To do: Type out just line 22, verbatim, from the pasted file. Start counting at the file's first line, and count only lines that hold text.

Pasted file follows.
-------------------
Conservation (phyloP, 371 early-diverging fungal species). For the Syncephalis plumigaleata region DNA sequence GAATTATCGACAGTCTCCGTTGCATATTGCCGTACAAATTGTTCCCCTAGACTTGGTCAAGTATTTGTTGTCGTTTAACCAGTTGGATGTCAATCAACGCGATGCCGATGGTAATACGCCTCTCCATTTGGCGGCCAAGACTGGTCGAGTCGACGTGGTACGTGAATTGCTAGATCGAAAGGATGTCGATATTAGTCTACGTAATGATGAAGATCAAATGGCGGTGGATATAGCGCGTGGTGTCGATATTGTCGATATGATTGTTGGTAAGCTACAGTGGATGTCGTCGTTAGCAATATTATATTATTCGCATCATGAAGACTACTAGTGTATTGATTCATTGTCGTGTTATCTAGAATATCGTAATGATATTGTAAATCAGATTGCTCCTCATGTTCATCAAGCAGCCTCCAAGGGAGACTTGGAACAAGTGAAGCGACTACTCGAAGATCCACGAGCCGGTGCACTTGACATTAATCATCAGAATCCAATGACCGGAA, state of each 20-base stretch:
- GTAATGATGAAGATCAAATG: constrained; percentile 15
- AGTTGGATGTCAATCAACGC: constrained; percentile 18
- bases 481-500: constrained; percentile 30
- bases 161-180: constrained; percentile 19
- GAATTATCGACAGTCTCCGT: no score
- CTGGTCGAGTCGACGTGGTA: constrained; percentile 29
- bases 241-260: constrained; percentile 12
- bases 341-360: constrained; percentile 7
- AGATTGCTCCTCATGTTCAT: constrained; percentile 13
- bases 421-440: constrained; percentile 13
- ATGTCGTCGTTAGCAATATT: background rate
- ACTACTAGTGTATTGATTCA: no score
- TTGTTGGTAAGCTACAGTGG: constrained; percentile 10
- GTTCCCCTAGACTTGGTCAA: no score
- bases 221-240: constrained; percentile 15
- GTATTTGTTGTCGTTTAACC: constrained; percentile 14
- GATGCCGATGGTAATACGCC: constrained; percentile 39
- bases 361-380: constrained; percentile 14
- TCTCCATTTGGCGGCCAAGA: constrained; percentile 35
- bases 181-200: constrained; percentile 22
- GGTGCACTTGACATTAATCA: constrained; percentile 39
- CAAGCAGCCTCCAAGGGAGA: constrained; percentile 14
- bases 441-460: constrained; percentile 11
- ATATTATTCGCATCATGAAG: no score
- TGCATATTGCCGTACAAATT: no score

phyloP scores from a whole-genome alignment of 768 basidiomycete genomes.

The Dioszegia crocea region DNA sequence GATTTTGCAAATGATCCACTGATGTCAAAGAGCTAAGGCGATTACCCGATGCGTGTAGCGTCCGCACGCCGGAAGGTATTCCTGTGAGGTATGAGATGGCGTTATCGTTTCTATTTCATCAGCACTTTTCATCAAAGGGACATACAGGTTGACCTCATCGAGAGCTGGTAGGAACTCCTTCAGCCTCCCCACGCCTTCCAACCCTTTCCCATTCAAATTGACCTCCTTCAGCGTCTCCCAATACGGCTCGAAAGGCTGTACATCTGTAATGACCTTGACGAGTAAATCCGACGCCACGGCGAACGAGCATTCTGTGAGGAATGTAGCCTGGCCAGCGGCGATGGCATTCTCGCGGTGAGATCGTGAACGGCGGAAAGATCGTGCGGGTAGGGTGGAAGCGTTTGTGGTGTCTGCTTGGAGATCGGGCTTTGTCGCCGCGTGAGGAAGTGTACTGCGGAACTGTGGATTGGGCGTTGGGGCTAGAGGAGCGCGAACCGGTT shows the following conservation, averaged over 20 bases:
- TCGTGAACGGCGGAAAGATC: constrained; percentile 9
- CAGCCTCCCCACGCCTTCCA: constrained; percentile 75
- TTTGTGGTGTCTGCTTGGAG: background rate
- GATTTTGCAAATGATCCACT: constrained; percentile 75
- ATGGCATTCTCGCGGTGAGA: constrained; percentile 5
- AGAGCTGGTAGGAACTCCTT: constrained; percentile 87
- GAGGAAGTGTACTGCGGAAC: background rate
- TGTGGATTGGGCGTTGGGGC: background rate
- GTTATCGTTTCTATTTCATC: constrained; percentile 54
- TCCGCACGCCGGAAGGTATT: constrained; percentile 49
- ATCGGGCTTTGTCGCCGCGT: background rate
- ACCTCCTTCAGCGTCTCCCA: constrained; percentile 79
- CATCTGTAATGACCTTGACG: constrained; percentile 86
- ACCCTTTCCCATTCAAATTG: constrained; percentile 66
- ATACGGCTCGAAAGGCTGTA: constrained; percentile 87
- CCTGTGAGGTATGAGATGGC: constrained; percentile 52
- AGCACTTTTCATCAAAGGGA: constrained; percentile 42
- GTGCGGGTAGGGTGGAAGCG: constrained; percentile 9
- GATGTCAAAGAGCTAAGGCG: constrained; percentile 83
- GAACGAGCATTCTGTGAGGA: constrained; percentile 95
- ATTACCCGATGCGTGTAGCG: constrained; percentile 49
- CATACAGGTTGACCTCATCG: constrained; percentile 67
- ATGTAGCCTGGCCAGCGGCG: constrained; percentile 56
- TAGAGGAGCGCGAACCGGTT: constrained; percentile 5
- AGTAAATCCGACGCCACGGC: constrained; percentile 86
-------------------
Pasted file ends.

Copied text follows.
- GGTGCACTTGACATTAATCA: constrained; percentile 39